Let’s be honest for a second. If you are preparing to spend the fall of 2017 at an institution of higher learning, whether it’s for a bachelor’s or master’s degree, chances are you’ll need to take out student loans. It’s not your fault. You didn’t do anything wrong. It’s just how the system works.

And if you are going to have to borrow thousands of dollars, you’d better be prepared to pay it back. And that preparation needs to start before you ever receive even one cent. Preferably, it starts right now…with you reading this article.

There is over one trillion dollars in outstanding student loan debt in the United States, according to the Department of Education. And they would know. Roughly nine out of every 10 of those trillion plus dollars was lent out by the DOE.

If you are going to pay back your part of that massive sum and get Uncle Sam off your back as soon as possible, you’ll need to follow these three guidelines.

1. Do not borrow more than you need or can afford.

Sounds simple enough, right? Wrong.

The first part — borrowing more than you need — can be very tough to fix. How much money do you need to live for one year? That’s the question you need to answer. If you’re a first-time college student, this can be especially tough. Living on a budget can be a tough task and trust me, surviving on ramen noodles is harder than you think.

But figuring this out is key. Most schools will offer incoming students some idea of how much they can expect to spend during the academic year, but that does not usually account for “life expenses” like movie tickets or other weekend activities.

Students can can also fall into the trap of frivolously spending any leftover money they may have from their loans. Sabina Monaghan was one such borrower.

After borrowing $45,000 for a master’s program, Monaghan had some funds leftover. But instead of immediately paying that money back, she decided — as many borrowers do — that she needed a vacation.

“There was about $6k left over so I used some on a vacation and then to pay some bills” says Monaghan. “If I had to do it over again, I would have just paid it back.”

Luckily, the second part — borrowing more than you can afford — is easier to prevent. This begins with knowing the field into which you are planning on earning a living once you’re higher learning is complete.

Knowing how your future debt will compare to your projected future income will give you an idea of what you can afford to borrow now. The Bureau of Labor Statistics has an occupational employment statistics program where you can find the median and average income by state and profession.

2. Do not opt for private loans before maxing out federal debt.

Remember what I said about only borrowing what you need? That’s still true. Do not be fooled by the term “maxing out.” What this means is that when you borrow, you should borrow whatever you need from the DOE’s financial aid office.

Only if you reach your maximum amount with the DOE should you even think about a private loan (and if that actually happens, you probably didn’t do step one correctly). The reasons here are that not only do the federally subsidized loans have lower interest rates, repayment is much more flexible with the federal government than it is with a private lender.

Student loan consultant Jan Miller has worked in finances for 19 years and he has seen those private loans — which account for roughly 10 percent of all student loans in the U.S. — come back to bite people in the butt. In fact, that’s how he makes his living.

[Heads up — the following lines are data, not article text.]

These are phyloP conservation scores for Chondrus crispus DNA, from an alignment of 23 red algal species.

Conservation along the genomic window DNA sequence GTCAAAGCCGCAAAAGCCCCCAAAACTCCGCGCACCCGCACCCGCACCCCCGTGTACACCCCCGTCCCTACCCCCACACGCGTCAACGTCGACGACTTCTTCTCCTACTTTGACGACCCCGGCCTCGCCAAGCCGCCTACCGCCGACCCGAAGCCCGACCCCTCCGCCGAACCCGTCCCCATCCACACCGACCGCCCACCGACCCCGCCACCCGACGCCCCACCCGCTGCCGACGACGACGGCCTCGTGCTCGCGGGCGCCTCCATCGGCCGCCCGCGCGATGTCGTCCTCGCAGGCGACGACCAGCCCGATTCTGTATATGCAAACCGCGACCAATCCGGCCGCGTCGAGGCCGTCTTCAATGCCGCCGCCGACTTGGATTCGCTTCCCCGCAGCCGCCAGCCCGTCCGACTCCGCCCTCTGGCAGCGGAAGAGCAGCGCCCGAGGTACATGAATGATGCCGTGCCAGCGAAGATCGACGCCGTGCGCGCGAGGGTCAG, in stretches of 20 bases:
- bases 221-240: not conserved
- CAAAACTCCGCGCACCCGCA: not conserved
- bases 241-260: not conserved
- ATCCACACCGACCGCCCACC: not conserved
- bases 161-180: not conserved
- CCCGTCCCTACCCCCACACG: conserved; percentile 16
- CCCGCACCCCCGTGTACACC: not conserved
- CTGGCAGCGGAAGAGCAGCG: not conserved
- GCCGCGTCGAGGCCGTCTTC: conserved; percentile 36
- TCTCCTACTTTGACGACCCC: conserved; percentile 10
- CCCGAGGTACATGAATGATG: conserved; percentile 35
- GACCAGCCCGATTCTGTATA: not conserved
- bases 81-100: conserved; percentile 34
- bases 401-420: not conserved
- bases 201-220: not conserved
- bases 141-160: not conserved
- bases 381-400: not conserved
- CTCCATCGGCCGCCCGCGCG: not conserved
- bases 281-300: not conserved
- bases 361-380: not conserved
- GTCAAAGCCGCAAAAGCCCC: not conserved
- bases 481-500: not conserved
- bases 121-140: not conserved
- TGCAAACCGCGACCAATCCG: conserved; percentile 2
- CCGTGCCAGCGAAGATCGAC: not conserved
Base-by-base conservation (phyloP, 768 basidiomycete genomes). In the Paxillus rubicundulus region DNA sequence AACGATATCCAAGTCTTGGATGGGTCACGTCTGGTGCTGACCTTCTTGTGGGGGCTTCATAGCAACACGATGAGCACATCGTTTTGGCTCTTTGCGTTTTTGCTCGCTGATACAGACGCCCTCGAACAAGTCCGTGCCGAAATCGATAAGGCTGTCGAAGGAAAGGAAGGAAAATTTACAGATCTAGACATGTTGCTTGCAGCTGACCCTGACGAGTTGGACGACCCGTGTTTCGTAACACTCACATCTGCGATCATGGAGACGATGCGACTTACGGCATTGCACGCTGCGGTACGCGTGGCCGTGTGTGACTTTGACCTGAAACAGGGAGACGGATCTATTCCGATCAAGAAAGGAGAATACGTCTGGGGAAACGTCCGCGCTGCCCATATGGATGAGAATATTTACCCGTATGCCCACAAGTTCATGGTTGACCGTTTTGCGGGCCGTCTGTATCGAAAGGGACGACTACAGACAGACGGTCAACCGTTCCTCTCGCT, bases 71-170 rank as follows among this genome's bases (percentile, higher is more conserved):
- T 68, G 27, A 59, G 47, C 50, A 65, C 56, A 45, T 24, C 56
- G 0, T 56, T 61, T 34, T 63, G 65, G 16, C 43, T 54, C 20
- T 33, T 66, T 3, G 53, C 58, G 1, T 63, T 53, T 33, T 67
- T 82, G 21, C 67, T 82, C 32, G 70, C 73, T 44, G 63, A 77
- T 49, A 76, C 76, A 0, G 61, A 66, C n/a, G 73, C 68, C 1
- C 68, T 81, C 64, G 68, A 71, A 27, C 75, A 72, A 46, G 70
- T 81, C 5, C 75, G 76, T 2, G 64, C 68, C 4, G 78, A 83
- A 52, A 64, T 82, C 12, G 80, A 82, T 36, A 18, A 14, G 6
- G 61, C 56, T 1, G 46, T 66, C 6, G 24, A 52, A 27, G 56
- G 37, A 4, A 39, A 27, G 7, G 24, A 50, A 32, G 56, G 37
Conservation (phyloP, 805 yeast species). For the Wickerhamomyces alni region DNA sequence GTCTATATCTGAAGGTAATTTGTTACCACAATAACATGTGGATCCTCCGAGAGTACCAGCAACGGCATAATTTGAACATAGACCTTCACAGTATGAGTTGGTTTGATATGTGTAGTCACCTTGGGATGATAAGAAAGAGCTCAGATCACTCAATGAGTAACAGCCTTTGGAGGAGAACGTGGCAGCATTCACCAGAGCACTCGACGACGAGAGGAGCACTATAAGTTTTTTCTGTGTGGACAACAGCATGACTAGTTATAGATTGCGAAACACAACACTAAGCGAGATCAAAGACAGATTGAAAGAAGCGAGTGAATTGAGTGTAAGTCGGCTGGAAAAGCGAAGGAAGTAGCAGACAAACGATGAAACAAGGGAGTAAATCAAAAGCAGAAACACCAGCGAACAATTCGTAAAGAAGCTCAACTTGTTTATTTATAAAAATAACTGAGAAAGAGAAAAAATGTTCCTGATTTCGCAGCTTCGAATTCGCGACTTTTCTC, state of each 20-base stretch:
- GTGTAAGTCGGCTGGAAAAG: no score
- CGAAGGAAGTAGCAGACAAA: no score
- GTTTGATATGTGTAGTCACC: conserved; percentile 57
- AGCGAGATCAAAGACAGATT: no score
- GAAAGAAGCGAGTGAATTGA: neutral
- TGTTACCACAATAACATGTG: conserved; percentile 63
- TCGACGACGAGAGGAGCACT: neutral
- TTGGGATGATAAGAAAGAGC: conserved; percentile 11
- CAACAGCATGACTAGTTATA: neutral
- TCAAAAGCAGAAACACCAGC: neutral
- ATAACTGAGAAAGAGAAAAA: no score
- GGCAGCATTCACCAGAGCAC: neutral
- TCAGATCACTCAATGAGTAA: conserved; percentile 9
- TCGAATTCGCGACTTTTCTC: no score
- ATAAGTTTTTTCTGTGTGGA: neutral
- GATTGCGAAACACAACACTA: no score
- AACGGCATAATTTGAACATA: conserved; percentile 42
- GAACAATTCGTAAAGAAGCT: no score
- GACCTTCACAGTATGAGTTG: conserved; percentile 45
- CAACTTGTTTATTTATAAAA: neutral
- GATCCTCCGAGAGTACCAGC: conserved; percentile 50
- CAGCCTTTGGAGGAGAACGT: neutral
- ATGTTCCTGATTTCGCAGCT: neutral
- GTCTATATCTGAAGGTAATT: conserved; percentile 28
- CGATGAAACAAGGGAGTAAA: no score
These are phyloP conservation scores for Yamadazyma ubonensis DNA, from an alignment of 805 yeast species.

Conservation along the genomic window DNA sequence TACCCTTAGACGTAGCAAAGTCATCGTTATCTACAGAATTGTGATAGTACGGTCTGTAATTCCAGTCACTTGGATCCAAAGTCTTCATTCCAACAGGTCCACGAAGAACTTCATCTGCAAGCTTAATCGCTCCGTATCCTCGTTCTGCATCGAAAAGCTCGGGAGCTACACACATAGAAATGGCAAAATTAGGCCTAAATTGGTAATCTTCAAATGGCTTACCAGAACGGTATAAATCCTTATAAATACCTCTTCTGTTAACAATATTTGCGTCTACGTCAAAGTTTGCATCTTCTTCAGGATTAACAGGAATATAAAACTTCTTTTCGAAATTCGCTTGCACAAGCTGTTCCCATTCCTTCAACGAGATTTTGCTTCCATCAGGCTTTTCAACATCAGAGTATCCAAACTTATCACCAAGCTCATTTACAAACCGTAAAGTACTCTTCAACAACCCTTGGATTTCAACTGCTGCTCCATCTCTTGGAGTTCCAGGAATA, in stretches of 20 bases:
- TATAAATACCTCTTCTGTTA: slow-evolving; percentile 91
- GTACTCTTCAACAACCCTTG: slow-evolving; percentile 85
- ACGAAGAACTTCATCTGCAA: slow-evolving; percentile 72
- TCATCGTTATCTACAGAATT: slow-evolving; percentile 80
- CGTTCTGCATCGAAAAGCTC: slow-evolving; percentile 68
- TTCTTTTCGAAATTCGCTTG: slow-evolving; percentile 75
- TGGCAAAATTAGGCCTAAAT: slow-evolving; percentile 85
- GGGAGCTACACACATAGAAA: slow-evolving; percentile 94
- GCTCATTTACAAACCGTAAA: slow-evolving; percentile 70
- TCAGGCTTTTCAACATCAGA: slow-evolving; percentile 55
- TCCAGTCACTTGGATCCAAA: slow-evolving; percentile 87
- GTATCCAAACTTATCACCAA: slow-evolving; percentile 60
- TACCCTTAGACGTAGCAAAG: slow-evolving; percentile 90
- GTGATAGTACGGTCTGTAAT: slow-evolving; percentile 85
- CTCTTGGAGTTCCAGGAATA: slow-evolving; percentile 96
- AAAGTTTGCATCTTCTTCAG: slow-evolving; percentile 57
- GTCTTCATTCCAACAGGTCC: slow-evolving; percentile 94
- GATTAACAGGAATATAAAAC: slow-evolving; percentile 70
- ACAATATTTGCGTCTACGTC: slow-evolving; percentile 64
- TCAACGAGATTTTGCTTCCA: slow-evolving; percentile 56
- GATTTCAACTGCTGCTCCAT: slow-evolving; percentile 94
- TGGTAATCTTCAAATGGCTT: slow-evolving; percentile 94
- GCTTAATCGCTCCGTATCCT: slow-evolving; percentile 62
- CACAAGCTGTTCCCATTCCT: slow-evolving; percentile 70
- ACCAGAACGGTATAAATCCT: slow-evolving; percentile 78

“Even though five percent of all student loans are private,” says Miller. “50 percent of my clients have some kind of private loan debt outstanding.”

Miller’s clients are mostly professionals. Doctors and people like that. But when it comes time to repay the loan and they want to refinance at a lower interest rate, those zeroes do not help much.

“I’ve seen people with 850 credit scores and a salary of $100,000 get declined,” says Miller. “If your annual income is less than half of your total debt, forget about it. And realistically you need a 1 to 1 ratio of salary to debt to have a chance.”

3. Make sure you are student loan “literate.”

This means that, yes, you’ll have to do some reading. Ideally, you should start here, with the financial aid office’s own beginners guide to student loans. The financial aid office’s website also offers a decent breakdown of the different repayment options you’ll have once it’s time to start making your monthly payments.

But perhaps more importantly, you’ll need to know who to talk to about your loans and where to get good advice. Unfortunately, good help can be hard to find, according to Miller.

“You can’t talk with your school financial aid as much as they think they understand student loans, they don’t. They know how to get you into debt, they have no idea how to manage it,” says Miller.

Even professional financial planners can have difficulty giving you sound advice on dealing with your student loan debt after you’ve graduated.

“I have a lot of financial planners reaching out to me saying ‘this is getting over my head. These people want to plan out their life and I can help them do that but the biggest part of their debt is student loans and it’s a whole new world,” says Miller.

The key is to know who to you are talking to and what shortcomings they may have. Ask questions. Even if you know the answer, double check.

In the end, the best course of action may be to learn the rules yourself. The DOE’s website has all the relevant information available. If you can stick to federal loans, learn the best options for your own situation, and stay within your budget, you will come out the other side of your college experience with better days ahead and a manageable student debt load.